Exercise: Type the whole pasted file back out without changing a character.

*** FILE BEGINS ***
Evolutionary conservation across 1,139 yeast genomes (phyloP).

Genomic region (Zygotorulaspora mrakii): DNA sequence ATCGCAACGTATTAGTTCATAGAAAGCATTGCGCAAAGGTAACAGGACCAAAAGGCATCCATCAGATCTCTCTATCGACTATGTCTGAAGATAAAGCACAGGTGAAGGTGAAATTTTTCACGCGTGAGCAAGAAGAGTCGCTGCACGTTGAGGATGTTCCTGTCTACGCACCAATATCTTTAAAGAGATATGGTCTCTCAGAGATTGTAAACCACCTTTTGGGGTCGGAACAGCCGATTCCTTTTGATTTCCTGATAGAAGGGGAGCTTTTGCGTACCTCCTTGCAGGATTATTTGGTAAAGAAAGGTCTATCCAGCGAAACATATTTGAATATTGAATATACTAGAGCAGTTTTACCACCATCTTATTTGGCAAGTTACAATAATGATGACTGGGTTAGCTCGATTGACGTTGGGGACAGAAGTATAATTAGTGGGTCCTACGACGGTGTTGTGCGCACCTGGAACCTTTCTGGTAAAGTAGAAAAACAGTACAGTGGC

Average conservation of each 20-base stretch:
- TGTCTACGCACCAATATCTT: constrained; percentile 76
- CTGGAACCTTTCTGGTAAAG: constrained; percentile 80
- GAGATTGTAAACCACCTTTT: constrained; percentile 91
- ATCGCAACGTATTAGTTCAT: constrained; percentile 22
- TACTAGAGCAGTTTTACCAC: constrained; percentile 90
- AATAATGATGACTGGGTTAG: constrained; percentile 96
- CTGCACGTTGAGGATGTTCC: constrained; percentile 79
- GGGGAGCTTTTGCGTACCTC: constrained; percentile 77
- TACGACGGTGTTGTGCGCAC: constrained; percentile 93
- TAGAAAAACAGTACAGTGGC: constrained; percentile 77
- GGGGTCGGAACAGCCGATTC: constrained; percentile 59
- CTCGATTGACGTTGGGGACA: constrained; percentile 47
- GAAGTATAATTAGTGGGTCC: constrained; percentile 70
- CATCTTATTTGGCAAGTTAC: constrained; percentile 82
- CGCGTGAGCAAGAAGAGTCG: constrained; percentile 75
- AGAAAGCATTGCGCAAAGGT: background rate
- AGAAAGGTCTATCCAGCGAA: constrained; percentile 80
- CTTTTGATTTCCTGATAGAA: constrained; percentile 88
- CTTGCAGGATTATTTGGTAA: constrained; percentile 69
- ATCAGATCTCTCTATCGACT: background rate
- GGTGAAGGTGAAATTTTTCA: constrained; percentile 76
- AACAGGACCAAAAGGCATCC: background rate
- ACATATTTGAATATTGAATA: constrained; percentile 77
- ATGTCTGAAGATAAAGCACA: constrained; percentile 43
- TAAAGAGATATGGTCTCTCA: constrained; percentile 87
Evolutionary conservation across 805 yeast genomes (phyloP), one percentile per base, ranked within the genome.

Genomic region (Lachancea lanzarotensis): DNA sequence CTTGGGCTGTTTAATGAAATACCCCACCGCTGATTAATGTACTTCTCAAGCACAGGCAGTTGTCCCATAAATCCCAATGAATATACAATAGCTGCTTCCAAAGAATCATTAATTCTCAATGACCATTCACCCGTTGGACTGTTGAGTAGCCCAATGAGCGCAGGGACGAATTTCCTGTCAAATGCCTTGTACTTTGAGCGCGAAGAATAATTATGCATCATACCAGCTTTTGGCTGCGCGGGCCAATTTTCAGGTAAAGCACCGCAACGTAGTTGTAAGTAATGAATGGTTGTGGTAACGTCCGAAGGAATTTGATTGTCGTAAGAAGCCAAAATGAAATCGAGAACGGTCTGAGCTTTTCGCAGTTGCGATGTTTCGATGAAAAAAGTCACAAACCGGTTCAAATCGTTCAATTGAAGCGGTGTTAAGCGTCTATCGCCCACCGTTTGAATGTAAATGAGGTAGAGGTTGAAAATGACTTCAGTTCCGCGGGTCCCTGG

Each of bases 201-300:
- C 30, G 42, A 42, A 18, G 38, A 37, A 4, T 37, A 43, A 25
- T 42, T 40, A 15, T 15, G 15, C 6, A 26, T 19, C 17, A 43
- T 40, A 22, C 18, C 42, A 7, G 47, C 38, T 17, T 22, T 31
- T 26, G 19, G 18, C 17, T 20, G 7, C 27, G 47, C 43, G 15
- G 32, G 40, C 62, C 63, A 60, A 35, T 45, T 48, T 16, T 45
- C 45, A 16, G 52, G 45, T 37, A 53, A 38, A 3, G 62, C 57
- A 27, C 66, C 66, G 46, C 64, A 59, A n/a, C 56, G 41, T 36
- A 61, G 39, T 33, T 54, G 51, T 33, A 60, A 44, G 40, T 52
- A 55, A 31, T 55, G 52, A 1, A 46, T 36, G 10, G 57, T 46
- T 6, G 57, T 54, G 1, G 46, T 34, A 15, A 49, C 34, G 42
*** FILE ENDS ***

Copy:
Evolutionary conservation across 1,139 yeast genomes (phyloP).

Genomic region (Zygotorulaspora mrakii): DNA sequence ATCGCAACGTATTAGTTCATAGAAAGCATTGCGCAAAGGTAACAGGACCAAAAGGCATCCATCAGATCTCTCTATCGACTATGTCTGAAGATAAAGCACAGGTGAAGGTGAAATTTTTCACGCGTGAGCAAGAAGAGTCGCTGCACGTTGAGGATGTTCCTGTCTACGCACCAATATCTTTAAAGAGATATGGTCTCTCAGAGATTGTAAACCACCTTTTGGGGTCGGAACAGCCGATTCCTTTTGATTTCCTGATAGAAGGGGAGCTTTTGCGTACCTCCTTGCAGGATTATTTGGTAAAGAAAGGTCTATCCAGCGAAACATATTTGAATATTGAATATACTAGAGCAGTTTTACCACCATCTTATTTGGCAAGTTACAATAATGATGACTGGGTTAGCTCGATTGACGTTGGGGACAGAAGTATAATTAGTGGGTCCTACGACGGTGTTGTGCGCACCTGGAACCTTTCTGGTAAAGTAGAAAAACAGTACAGTGGC

Average conservation of each 20-base stretch:
- TGTCTACGCACCAATATCTT: constrained; percentile 76
- CTGGAACCTTTCTGGTAAAG: constrained; percentile 80
- GAGATTGTAAACCACCTTTT: constrained; percentile 91
- ATCGCAACGTATTAGTTCAT: constrained; percentile 22
- TACTAGAGCAGTTTTACCAC: constrained; percentile 90
- AATAATGATGACTGGGTTAG: constrained; percentile 96
- CTGCACGTTGAGGATGTTCC: constrained; percentile 79
- GGGGAGCTTTTGCGTACCTC: constrained; percentile 77
- TACGACGGTGTTGTGCGCAC: constrained; percentile 93
- TAGAAAAACAGTACAGTGGC: constrained; percentile 77
- GGGGTCGGAACAGCCGATTC: constrained; percentile 59
- CTCGATTGACGTTGGGGACA: constrained; percentile 47
- GAAGTATAATTAGTGGGTCC: constrained; percentile 70
- CATCTTATTTGGCAAGTTAC: constrained; percentile 82
- CGCGTGAGCAAGAAGAGTCG: constrained; percentile 75
- AGAAAGCATTGCGCAAAGGT: background rate
- AGAAAGGTCTATCCAGCGAA: constrained; percentile 80
- CTTTTGATTTCCTGATAGAA: constrained; percentile 88
- CTTGCAGGATTATTTGGTAA: constrained; percentile 69
- ATCAGATCTCTCTATCGACT: background rate
- GGTGAAGGTGAAATTTTTCA: constrained; percentile 76
- AACAGGACCAAAAGGCATCC: background rate
- ACATATTTGAATATTGAATA: constrained; percentile 77
- ATGTCTGAAGATAAAGCACA: constrained; percentile 43
- TAAAGAGATATGGTCTCTCA: constrained; percentile 87
Evolutionary conservation across 805 yeast genomes (phyloP), one percentile per base, ranked within the genome.

Genomic region (Lachancea lanzarotensis): DNA sequence CTTGGGCTGTTTAATGAAATACCCCACCGCTGATTAATGTACTTCTCAAGCACAGGCAGTTGTCCCATAAATCCCAATGAATATACAATAGCTGCTTCCAAAGAATCATTAATTCTCAATGACCATTCACCCGTTGGACTGTTGAGTAGCCCAATGAGCGCAGGGACGAATTTCCTGTCAAATGCCTTGTACTTTGAGCGCGAAGAATAATTATGCATCATACCAGCTTTTGGCTGCGCGGGCCAATTTTCAGGTAAAGCACCGCAACGTAGTTGTAAGTAATGAATGGTTGTGGTAACGTCCGAAGGAATTTGATTGTCGTAAGAAGCCAAAATGAAATCGAGAACGGTCTGAGCTTTTCGCAGTTGCGATGTTTCGATGAAAAAAGTCACAAACCGGTTCAAATCGTTCAATTGAAGCGGTGTTAAGCGTCTATCGCCCACCGTTTGAATGTAAATGAGGTAGAGGTTGAAAATGACTTCAGTTCCGCGGGTCCCTGG

Each of bases 201-300:
- C 30, G 42, A 42, A 18, G 38, A 37, A 4, T 37, A 43, A 25
- T 42, T 40, A 15, T 15, G 15, C 6, A 26, T 19, C 17, A 43
- T 40, A 22, C 18, C 42, A 7, G 47, C 38, T 17, T 22, T 31
- T 26, G 19, G 18, C 17, T 20, G 7, C 27, G 47, C 43, G 15
- G 32, G 40, C 62, C 63, A 60, A 35, T 45, T 48, T 16, T 45
- C 45, A 16, G 52, G 45, T 37, A 53, A 38, A 3, G 62, C 57
- A 27, C 66, C 66, G 46, C 64, A 59, A n/a, C 56, G 41, T 36
- A 61, G 39, T 33, T 54, G 51, T 33, A 60, A 44, G 40, T 52
- A 55, A 31, T 55, G 52, A 1, A 46, T 36, G 10, G 57, T 46
- T 6, G 57, T 54, G 1, G 46, T 34, A 15, A 49, C 34, G 42